Tuesday, September 21, 2010

Deuteronomy 1, 2, 3 Do not Fear or be Discouraged

Moses Pleading with Israel, as in Deuteronomy ...Image via Wikipedia
Sometimes, when faced with a daunting or difficult task which I don’t really want to do, I might be reluctant to start it altogether.  If something about the task frightens me, then I really don’t want to do it.  And, if accomplishing said task depended entirely upon me, it just wouldn’t happen.

In the final days of his life, just before Israel was about to enter the land of Canaan, Moses repeatedly exhorted the Israelites not to be afraid or discouraged. It seems that he sensed their fear and anxiety about believing that God, the King of the Universe, had, in fact, given them the land of Canaan. 

While Israel wandered in the wilderness over the past thirty eight years, burying the generation that refused to enter Canaan when they rebelled at Kadesh Barnea, they probably had much time to speculate how things could have been different.  While some thought that it was a bad idea to leave their slave labor in Egypt, other Israelites saw God’s hand in delivering them from hostile nations.  This nation was divided in how they perceived God and the covenant promises given to them.

It seems that fear and discouragement prowled through the camp, ready to snatch the resolve of Israel.  Yes, God promised them the land of Canaan, but what if Moses was wrong? What if Abraham got it wrong? What if God can’t be trusted?  As Israel looked to Canaan, they saw the Promised Land as well as a land inhabited by numerous nations and even the Anakites, a nation of giants.  Many in Israel may have felt that they were on the brink of extinction.  And now, Moses was giving them their marching orders.

Deuteronomy 1:21 Behold, the LORD thy God hath set the land before thee: go up [and] possess [it], as the LORD God of thy fathers hath said unto thee; fear not, neither be discouraged.

Deuteronomy 3:2  And the LORD said unto me, Fear him not: for I will deliver him, and all his people, and his land, into thy hand; and thou shalt do unto him as thou didst unto Sihon king of the Amorites, which dwelt at Heshbon.

Deuteronomy 3:22  Ye shall not fear them: for the LORD your God he shall fight for you.

In Dictionary.com fear is defined as “a distressing emotion aroused by impending danger, evil, pain, etc., whether the threat is real or imagined; the feeling or condition of being afraid.”   God instructed Israel to enter the land of Canaan and to dispossess all of the inhabitants who were there already.  While Israel knew that the land was beautiful and that it was given to them by God, they were terrified that they would be slaughtered by the people who already inhabited Canaan. Viewing this through the eyes of our politically correct world in which we must tolerate the beliefs of all people, meaning that we must regard everyone as equally right, God’s directive to Israel seems barbaric and even embarrassing.  How can a righteous God who loves everyone order such a thing?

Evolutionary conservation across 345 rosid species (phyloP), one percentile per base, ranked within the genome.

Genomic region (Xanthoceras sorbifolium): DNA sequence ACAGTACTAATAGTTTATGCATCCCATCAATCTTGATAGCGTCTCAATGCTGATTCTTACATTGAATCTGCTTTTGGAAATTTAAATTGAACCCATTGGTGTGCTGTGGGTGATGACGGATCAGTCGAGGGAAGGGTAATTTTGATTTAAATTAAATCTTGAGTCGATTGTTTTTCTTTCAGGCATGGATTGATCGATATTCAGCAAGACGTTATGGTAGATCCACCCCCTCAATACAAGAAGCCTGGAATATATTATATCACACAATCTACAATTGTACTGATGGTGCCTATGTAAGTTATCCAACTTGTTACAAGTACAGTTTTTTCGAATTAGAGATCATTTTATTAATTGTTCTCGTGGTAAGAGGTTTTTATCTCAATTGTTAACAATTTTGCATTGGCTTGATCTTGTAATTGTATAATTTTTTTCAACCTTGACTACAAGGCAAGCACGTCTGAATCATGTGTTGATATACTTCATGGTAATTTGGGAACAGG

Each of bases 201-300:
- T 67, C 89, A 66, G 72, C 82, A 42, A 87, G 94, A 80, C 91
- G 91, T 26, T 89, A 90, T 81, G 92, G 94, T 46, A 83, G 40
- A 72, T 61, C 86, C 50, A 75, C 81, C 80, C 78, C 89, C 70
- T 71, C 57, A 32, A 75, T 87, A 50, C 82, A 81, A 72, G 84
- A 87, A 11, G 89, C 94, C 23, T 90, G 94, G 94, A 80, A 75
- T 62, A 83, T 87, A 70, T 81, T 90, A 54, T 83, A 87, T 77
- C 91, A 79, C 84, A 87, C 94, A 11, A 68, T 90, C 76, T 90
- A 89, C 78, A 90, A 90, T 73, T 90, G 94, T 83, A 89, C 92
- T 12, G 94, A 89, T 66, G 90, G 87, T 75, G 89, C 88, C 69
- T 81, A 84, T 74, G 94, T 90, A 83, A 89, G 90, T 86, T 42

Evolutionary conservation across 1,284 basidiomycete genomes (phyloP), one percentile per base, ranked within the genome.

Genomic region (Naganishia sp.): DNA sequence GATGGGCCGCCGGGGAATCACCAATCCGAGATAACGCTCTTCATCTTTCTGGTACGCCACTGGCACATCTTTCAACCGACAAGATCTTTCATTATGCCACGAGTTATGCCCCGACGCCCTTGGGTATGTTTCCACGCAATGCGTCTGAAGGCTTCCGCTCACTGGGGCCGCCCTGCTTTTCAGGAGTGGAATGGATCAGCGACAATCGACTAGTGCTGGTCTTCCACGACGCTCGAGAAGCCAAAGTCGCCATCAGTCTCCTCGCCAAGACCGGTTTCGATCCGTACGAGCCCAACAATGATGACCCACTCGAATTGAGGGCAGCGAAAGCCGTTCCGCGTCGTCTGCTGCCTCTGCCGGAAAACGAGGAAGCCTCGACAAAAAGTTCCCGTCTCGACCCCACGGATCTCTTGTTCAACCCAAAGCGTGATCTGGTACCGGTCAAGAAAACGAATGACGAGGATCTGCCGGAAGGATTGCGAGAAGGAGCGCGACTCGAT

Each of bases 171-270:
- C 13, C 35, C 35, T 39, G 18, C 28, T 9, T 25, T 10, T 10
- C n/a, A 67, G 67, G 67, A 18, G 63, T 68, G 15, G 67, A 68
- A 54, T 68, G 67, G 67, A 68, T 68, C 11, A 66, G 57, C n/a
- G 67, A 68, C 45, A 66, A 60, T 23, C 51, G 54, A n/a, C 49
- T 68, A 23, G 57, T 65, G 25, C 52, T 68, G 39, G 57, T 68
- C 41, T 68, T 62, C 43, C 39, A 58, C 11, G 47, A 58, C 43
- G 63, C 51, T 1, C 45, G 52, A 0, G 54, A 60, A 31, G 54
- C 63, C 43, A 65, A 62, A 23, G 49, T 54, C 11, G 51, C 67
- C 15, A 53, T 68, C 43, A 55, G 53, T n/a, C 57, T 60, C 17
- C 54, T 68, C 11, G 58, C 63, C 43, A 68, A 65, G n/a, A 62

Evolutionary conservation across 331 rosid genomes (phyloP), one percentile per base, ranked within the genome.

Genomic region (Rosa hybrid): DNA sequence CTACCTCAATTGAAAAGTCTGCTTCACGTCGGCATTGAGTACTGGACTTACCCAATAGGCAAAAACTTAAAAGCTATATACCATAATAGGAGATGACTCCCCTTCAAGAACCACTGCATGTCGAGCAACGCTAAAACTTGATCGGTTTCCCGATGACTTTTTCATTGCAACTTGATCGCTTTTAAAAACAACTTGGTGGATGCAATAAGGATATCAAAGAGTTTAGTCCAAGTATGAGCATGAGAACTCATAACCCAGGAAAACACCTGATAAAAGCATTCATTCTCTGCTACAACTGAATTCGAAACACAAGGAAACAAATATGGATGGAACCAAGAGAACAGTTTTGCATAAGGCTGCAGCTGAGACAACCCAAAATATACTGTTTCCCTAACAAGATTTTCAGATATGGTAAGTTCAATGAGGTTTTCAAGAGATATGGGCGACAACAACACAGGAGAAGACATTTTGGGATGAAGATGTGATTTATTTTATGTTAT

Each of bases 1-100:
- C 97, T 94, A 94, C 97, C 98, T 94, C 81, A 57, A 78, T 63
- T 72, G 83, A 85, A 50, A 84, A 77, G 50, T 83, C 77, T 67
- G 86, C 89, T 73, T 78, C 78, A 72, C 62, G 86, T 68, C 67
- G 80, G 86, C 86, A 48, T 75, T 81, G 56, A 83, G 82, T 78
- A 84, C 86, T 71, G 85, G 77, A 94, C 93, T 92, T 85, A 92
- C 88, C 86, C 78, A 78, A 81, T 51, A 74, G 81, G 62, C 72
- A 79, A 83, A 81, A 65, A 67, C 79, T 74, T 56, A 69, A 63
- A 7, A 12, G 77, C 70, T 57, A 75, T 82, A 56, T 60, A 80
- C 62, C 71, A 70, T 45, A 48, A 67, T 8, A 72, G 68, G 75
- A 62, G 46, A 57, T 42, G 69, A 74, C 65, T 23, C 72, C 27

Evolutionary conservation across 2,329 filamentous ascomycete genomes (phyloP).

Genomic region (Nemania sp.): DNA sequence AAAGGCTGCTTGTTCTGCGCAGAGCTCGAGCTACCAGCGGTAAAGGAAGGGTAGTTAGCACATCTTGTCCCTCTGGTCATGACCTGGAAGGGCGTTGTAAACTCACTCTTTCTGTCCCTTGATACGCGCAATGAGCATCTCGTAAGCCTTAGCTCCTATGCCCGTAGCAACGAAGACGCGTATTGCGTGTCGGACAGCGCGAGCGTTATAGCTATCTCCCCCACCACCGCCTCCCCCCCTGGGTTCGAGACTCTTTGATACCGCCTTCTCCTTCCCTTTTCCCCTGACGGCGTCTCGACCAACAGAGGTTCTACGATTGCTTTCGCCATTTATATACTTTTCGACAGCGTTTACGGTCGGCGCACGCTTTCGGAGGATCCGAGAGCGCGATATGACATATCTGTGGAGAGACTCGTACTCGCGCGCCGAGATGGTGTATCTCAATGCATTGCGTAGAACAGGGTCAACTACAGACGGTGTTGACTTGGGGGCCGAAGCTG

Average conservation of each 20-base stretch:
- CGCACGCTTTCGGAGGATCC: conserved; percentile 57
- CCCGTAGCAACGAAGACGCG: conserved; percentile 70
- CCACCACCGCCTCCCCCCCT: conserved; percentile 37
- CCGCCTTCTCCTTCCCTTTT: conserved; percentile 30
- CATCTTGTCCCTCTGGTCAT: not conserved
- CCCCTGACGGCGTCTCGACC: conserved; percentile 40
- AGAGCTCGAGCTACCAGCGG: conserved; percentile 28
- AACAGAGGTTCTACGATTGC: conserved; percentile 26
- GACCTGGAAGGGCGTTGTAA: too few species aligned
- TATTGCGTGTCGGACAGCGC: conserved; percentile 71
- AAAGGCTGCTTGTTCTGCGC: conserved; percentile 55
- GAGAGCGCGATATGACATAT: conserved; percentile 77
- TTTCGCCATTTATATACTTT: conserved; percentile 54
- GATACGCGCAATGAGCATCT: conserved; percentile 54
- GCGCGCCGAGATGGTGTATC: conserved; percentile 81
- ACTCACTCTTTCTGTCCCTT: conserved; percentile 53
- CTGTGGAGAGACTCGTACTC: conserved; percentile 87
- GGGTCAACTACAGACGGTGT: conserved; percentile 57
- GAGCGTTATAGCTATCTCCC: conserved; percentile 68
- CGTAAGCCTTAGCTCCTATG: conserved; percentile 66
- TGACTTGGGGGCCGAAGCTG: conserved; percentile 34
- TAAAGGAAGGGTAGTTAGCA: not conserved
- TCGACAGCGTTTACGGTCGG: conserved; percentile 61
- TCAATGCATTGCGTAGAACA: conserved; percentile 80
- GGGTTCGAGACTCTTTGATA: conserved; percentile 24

To put Israel’s assignment into a Biblical perspective, God, the Holy One of Israel, had earlier flooded the entire world, drowning all of its inhabitants except for Noah, his wife, his three sons and their wives.  God did not choose to tolerate the sin of the world any longer – so, He flooded the world.

Even though God created the nation of Israel so that they might teach the world how to come to Him, He executed swift judgment on those who rebelled against Him. As this fledgling nation was learning how to worship God in an acceptable way, God enforced His position that there was no other way to worship Him other than the way He prescribed.  God was creating a chosen and pure line through whom the Redeemer or Messiah would come. 

Since the nation was so easily polluted spiritually, God told them to get rid of all that could possibly lure them away from Him.  Israel knew that God meant business.  Yet, when they looked at the giants and fierce warriors of Canaan, they became frightened. Probably, as most of the people saw it, they were between a rock and a hard place.  If they failed to do what God ordered, there would be a sure judgment against them.  If they entered the land of Canaan, they feared a whopping by the inhabitants.

So, Moses exhorts them repeatedly, “Do not be afraid or discouraged” (Deut. 3:21) He reminded them that they had to look to God for the ability to carry out the task He ordered.  Moses instructed Israel to trust in God for all of their needs; to trust God to effect His covenant promises.  Moses recognized that fear was Israel’s biggest stumbling stone.  Rather than to study their own weakness, Israel needed to focus on God, on His strength,  and on His provision for them. 

Moses was reminding Israel that God would enable them to do the tasks that he assigned to them.  They did not need to fear or be discouraged, because their God was bigger than anything problem they would face. 

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